Day 2 of NACACS is wrapping up and sessions were energized, topics were relevant, and it’s clear that ISACA gets industry leaders to share their knowledge. The morning started with all conference attendees at a panel discussion focusing on generic IT Risk, Governance and Control issues. In general, I find panel discussion to be a great time to check the social media feeds, email, and news. But this one was quite good. It included a cross-section of industries including IT leaders in healthcare, energy, financial institutions, and consulting. Consensus among the members are that security is a big deal, and it’s the responsibility of the IT and risk management folks to inform and educate management and decision makers. We are the knowledge owners and Governance makers need to know what we know.
If these conferences do nothing else, they instill a healthy paranoia about the security of data and information. Retired Colonel Jeffery Schilling gave great insight about Advanced Persistent Threats (APTs) and handling security incidents. APTs, if you haven’t heard, are one of the threats-de-jour and involve a super-dedicated attacker (like a nation or organized crime) targeting specific people and information, using ADVANCED techniques, PERSISTENTLY, and apparently in a very THREATENING manner– as opposed to hacking in a nonthreatening manner. Maybe APTs hack with a scowl on their face? The most important takeaway here, Schilling says (I paraphrase because I’m a terrible note taker), the least important part of Incident Response is what you do in a response. The most important part is how you plan for it ahead of time. That’s smart and I love it.
I was pumped about Top Threats Facing Banks by Russ Horn of CoNetrix. I’ve seen him in the past and he is consistently on par with the RAS client base. Surprisingly, the threat landscape for FI’s hasn’t changed a whole lot in the past year. Corporate Account Takeover, wire and ACH threats, and mobile devices are all hot topics. All of these have been front-of-mind in RAS clients for quite a while now. Although no new fix-it-all controls are available, it’s necessary to stay vigilant and deploy multi-factor authentication and always always always follow your institutions’ wire transfer policy procedures. All Horn’s examples of wire fraud by way of corporate account takeover could have been avoided if the FI’s wire employees explicitly followed the procedures that were in place at the bank.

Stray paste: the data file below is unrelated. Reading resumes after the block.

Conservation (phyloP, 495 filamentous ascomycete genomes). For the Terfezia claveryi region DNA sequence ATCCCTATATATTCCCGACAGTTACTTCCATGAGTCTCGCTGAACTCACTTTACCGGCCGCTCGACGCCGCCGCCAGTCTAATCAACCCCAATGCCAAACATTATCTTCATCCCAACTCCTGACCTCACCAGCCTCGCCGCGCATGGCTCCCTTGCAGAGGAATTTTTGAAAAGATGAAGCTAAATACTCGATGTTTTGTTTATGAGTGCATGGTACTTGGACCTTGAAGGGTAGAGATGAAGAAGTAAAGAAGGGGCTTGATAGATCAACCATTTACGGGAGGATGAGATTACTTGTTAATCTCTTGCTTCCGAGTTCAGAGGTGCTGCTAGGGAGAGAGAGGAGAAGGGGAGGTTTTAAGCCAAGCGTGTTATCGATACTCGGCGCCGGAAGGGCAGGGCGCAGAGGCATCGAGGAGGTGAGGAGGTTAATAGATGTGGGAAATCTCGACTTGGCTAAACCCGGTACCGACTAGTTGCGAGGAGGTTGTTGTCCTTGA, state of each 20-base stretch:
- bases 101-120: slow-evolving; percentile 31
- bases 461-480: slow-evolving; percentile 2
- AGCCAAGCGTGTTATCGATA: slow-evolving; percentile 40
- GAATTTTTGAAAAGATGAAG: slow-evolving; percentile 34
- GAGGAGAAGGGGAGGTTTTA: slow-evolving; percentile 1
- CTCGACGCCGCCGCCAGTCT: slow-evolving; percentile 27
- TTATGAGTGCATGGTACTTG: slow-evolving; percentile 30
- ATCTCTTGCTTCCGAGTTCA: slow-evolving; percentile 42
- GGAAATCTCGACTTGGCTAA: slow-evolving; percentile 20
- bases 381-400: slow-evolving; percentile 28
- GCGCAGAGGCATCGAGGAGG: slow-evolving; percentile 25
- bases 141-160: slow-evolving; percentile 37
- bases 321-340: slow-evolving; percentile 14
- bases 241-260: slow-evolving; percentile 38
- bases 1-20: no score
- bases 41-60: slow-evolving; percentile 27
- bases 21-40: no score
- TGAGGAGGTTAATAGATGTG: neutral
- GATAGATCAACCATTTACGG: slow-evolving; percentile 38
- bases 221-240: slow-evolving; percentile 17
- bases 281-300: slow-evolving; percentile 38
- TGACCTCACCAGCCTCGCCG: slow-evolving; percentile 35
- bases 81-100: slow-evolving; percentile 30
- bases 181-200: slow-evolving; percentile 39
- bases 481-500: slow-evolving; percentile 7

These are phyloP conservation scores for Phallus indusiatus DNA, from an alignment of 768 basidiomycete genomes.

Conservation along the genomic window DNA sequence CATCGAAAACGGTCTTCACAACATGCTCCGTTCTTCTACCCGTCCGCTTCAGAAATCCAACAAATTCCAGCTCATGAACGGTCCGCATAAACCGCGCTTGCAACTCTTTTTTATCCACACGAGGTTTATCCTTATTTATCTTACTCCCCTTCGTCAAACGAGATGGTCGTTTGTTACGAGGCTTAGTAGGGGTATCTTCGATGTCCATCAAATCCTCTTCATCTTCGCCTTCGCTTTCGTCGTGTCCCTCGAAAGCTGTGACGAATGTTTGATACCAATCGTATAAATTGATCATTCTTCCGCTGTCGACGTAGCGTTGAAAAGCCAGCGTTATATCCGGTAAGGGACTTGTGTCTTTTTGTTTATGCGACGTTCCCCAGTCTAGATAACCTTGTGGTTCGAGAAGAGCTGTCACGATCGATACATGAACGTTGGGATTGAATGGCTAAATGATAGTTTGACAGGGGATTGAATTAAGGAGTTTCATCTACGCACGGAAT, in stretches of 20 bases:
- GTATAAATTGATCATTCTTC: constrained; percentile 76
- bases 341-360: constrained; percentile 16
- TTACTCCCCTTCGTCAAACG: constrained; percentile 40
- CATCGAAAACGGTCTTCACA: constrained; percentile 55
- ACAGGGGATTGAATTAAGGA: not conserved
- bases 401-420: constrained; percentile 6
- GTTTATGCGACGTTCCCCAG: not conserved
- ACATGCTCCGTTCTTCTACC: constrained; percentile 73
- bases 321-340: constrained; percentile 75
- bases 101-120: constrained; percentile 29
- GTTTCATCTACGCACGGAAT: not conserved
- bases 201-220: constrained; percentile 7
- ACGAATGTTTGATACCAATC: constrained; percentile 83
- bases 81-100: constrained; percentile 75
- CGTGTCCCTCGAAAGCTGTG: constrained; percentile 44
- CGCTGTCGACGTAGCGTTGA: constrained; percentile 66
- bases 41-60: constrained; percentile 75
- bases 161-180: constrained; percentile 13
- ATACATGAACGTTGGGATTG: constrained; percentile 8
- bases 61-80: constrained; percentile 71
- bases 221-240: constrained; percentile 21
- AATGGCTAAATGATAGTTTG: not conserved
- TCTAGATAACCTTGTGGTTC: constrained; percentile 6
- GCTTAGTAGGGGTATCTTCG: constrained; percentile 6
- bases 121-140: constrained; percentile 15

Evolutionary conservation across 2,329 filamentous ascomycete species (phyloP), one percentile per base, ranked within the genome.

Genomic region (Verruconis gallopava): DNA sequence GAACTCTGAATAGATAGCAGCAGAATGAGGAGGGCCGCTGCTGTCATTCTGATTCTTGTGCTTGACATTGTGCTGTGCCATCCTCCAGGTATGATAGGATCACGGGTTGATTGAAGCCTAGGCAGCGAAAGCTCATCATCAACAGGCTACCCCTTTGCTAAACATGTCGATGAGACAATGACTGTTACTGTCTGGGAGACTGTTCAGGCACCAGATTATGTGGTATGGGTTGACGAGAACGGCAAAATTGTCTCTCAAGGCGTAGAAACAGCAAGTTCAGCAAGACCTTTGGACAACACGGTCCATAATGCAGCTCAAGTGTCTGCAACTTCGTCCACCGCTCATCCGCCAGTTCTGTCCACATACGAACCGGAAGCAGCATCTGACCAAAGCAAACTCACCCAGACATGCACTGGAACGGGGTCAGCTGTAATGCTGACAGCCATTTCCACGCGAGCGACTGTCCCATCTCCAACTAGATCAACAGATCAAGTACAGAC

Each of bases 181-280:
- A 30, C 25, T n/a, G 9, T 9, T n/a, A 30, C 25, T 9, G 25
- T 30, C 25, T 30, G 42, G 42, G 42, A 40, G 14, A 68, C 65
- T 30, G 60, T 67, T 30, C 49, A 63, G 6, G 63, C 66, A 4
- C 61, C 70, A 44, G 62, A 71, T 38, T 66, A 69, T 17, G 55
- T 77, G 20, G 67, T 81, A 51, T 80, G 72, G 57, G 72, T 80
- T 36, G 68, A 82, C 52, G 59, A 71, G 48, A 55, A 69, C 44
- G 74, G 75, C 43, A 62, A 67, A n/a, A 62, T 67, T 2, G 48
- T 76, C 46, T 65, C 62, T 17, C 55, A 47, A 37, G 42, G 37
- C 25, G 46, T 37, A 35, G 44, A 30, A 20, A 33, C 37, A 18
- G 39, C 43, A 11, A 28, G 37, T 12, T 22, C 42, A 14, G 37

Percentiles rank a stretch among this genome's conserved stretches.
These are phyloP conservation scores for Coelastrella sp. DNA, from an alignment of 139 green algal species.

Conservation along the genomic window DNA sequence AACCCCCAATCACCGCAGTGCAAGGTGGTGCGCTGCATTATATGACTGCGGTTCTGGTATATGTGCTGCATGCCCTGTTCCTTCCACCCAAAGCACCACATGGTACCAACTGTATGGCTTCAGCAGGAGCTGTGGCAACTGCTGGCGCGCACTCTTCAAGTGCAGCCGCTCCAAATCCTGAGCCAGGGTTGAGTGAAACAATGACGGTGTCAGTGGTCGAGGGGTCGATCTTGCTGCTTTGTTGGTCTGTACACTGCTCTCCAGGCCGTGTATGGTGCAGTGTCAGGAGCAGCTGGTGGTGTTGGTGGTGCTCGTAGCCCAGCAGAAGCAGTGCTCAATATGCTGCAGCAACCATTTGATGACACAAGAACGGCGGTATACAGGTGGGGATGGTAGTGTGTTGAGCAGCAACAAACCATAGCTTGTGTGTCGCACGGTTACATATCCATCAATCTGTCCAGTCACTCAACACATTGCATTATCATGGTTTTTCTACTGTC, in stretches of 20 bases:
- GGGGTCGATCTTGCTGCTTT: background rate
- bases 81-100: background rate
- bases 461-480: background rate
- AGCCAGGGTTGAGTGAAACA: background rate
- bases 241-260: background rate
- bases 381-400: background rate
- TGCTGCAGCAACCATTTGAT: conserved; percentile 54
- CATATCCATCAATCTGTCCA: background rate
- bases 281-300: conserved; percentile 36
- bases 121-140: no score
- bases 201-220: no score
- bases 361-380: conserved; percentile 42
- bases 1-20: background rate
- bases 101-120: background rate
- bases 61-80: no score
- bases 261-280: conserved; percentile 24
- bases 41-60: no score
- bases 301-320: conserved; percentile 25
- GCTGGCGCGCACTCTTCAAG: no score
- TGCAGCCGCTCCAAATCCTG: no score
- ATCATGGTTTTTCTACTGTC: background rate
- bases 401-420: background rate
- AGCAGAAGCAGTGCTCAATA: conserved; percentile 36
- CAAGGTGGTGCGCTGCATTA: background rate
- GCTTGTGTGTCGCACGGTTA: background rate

An in-depth session on iOS security was technical but good. The major takeaway was that, yes, mobile operating systems can be dangerous and you need to control them. There are three options; out-of-the-box (BYOD, aka bring your own disaster), Apple products (Configurator, iPhone Configuration Utility), or Mobile Device Management (MDM). I can’t tell you what’s best for your company, but I bet the Google will provide a lot of good insight.
The last session of the day was an update on the use of Service Organization Control Reports. If you deal in Vendor Management, you’re more than familiar with these reports. They are the “new” SAS 70 reports, and there are three SOC reports to choose from (SOC 1, 2, and 3). These sessions always have the potential to develop into sticky situations– SOC reports are developed and governed by the AIPCA. We are at an ISACA conference, which doesn’t directly compete with the AICPA, but IT folks don’t always like that CPAs are the only ones able sign-off on SOC reports. In one particularly exciting session several years ago at NACACS Chicago, where the AICPA unveiled the new SOC standards, Curtis and I almost came to fisticuffs defending the honor of the CPA profession over internal controls reporting. At least that’s how I remember it. And I thought we’d at least get a plaque for our efforts.
But I digress. My takeaway from the SOC session was that confusion remains in all industries about the differences in the SOC reports, their uses, and especially what happens using the carve-out method of reporting. Do user organizations and user auditors need to review the SOC reports for the carved-out sections? Few attendees had seen or issued a SOC 3 report. We, the CPAs, have a big job of educating the user organizations, service organizations, and even the user auditors about the depth, usage, and function of these reports.
Finally, if you’re looking for a BBQ Revue, just stop. We had Buffalo Filet Mignon. Not the tabasco/butter sauce buffalo, but real live (actually, medium) buffalo from Y.O. Ranch Steakhouse. Please, stop reading this and go eat their food. In an artistic and ironic turn of events, today’s belt buckle had a buffalo on it, which our waiter noticed. Which I tweeted, which was retweeted by ISACA International. Coincidence? Or fate? Only NACACS lore will tell.